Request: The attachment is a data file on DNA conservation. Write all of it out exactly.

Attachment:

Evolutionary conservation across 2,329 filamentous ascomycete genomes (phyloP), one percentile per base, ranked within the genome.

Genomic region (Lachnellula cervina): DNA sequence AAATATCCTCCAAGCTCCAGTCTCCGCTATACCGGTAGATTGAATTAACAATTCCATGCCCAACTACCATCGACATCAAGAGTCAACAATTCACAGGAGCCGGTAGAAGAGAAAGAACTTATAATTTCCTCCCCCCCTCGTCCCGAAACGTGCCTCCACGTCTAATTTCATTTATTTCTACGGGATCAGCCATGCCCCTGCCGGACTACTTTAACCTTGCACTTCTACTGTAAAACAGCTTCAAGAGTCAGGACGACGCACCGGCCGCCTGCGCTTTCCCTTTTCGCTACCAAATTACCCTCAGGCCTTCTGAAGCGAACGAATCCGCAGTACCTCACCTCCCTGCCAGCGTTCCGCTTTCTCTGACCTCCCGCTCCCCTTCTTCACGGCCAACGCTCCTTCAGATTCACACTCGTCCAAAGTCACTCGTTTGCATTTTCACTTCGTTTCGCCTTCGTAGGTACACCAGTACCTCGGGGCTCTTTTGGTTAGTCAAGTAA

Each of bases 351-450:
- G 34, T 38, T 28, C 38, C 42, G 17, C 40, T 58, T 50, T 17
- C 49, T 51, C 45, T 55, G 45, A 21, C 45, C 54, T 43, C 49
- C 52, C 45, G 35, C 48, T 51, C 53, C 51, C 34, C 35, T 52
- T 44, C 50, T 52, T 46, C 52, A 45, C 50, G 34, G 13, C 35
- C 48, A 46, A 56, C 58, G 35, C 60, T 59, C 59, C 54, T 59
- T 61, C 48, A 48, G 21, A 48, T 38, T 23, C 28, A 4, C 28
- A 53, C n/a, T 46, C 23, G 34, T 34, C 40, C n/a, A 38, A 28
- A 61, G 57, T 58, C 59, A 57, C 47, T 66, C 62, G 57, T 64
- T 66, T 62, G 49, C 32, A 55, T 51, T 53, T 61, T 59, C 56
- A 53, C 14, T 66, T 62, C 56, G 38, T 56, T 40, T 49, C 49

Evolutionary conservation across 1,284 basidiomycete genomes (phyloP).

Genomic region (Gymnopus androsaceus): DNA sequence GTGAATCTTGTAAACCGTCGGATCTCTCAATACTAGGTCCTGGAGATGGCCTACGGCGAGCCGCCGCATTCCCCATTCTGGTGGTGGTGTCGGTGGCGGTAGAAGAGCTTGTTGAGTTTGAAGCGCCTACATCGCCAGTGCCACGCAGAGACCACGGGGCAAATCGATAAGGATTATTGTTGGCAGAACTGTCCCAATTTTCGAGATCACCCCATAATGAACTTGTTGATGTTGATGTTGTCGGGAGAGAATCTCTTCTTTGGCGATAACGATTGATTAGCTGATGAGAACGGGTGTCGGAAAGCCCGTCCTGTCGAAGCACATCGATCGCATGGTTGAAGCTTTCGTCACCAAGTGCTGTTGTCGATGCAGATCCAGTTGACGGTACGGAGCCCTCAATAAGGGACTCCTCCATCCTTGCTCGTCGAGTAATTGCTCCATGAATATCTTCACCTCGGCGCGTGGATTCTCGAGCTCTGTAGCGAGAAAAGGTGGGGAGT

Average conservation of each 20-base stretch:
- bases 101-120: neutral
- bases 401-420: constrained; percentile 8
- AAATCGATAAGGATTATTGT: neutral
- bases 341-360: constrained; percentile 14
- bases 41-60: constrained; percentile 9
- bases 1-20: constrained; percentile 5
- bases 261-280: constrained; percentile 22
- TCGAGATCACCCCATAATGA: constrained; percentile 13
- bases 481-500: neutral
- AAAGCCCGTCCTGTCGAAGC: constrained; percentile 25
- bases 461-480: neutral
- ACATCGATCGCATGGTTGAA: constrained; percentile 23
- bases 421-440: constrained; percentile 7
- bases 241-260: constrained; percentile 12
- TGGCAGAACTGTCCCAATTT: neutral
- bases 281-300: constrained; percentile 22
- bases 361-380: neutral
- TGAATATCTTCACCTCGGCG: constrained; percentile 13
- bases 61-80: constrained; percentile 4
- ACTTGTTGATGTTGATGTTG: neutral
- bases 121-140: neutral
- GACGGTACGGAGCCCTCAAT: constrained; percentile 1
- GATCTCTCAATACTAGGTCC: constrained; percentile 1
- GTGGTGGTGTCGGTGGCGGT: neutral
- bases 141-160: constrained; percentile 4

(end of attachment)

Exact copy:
Evolutionary conservation across 2,329 filamentous ascomycete genomes (phyloP), one percentile per base, ranked within the genome.

Genomic region (Lachnellula cervina): DNA sequence AAATATCCTCCAAGCTCCAGTCTCCGCTATACCGGTAGATTGAATTAACAATTCCATGCCCAACTACCATCGACATCAAGAGTCAACAATTCACAGGAGCCGGTAGAAGAGAAAGAACTTATAATTTCCTCCCCCCCTCGTCCCGAAACGTGCCTCCACGTCTAATTTCATTTATTTCTACGGGATCAGCCATGCCCCTGCCGGACTACTTTAACCTTGCACTTCTACTGTAAAACAGCTTCAAGAGTCAGGACGACGCACCGGCCGCCTGCGCTTTCCCTTTTCGCTACCAAATTACCCTCAGGCCTTCTGAAGCGAACGAATCCGCAGTACCTCACCTCCCTGCCAGCGTTCCGCTTTCTCTGACCTCCCGCTCCCCTTCTTCACGGCCAACGCTCCTTCAGATTCACACTCGTCCAAAGTCACTCGTTTGCATTTTCACTTCGTTTCGCCTTCGTAGGTACACCAGTACCTCGGGGCTCTTTTGGTTAGTCAAGTAA

Each of bases 351-450:
- G 34, T 38, T 28, C 38, C 42, G 17, C 40, T 58, T 50, T 17
- C 49, T 51, C 45, T 55, G 45, A 21, C 45, C 54, T 43, C 49
- C 52, C 45, G 35, C 48, T 51, C 53, C 51, C 34, C 35, T 52
- T 44, C 50, T 52, T 46, C 52, A 45, C 50, G 34, G 13, C 35
- C 48, A 46, A 56, C 58, G 35, C 60, T 59, C 59, C 54, T 59
- T 61, C 48, A 48, G 21, A 48, T 38, T 23, C 28, A 4, C 28
- A 53, C n/a, T 46, C 23, G 34, T 34, C 40, C n/a, A 38, A 28
- A 61, G 57, T 58, C 59, A 57, C 47, T 66, C 62, G 57, T 64
- T 66, T 62, G 49, C 32, A 55, T 51, T 53, T 61, T 59, C 56
- A 53, C 14, T 66, T 62, C 56, G 38, T 56, T 40, T 49, C 49

Evolutionary conservation across 1,284 basidiomycete genomes (phyloP).

Genomic region (Gymnopus androsaceus): DNA sequence GTGAATCTTGTAAACCGTCGGATCTCTCAATACTAGGTCCTGGAGATGGCCTACGGCGAGCCGCCGCATTCCCCATTCTGGTGGTGGTGTCGGTGGCGGTAGAAGAGCTTGTTGAGTTTGAAGCGCCTACATCGCCAGTGCCACGCAGAGACCACGGGGCAAATCGATAAGGATTATTGTTGGCAGAACTGTCCCAATTTTCGAGATCACCCCATAATGAACTTGTTGATGTTGATGTTGTCGGGAGAGAATCTCTTCTTTGGCGATAACGATTGATTAGCTGATGAGAACGGGTGTCGGAAAGCCCGTCCTGTCGAAGCACATCGATCGCATGGTTGAAGCTTTCGTCACCAAGTGCTGTTGTCGATGCAGATCCAGTTGACGGTACGGAGCCCTCAATAAGGGACTCCTCCATCCTTGCTCGTCGAGTAATTGCTCCATGAATATCTTCACCTCGGCGCGTGGATTCTCGAGCTCTGTAGCGAGAAAAGGTGGGGAGT

Average conservation of each 20-base stretch:
- bases 101-120: neutral
- bases 401-420: constrained; percentile 8
- AAATCGATAAGGATTATTGT: neutral
- bases 341-360: constrained; percentile 14
- bases 41-60: constrained; percentile 9
- bases 1-20: constrained; percentile 5
- bases 261-280: constrained; percentile 22
- TCGAGATCACCCCATAATGA: constrained; percentile 13
- bases 481-500: neutral
- AAAGCCCGTCCTGTCGAAGC: constrained; percentile 25
- bases 461-480: neutral
- ACATCGATCGCATGGTTGAA: constrained; percentile 23
- bases 421-440: constrained; percentile 7
- bases 241-260: constrained; percentile 12
- TGGCAGAACTGTCCCAATTT: neutral
- bases 281-300: constrained; percentile 22
- bases 361-380: neutral
- TGAATATCTTCACCTCGGCG: constrained; percentile 13
- bases 61-80: constrained; percentile 4
- ACTTGTTGATGTTGATGTTG: neutral
- bases 121-140: neutral
- GACGGTACGGAGCCCTCAAT: constrained; percentile 1
- GATCTCTCAATACTAGGTCC: constrained; percentile 1
- GTGGTGGTGTCGGTGGCGGT: neutral
- bases 141-160: constrained; percentile 4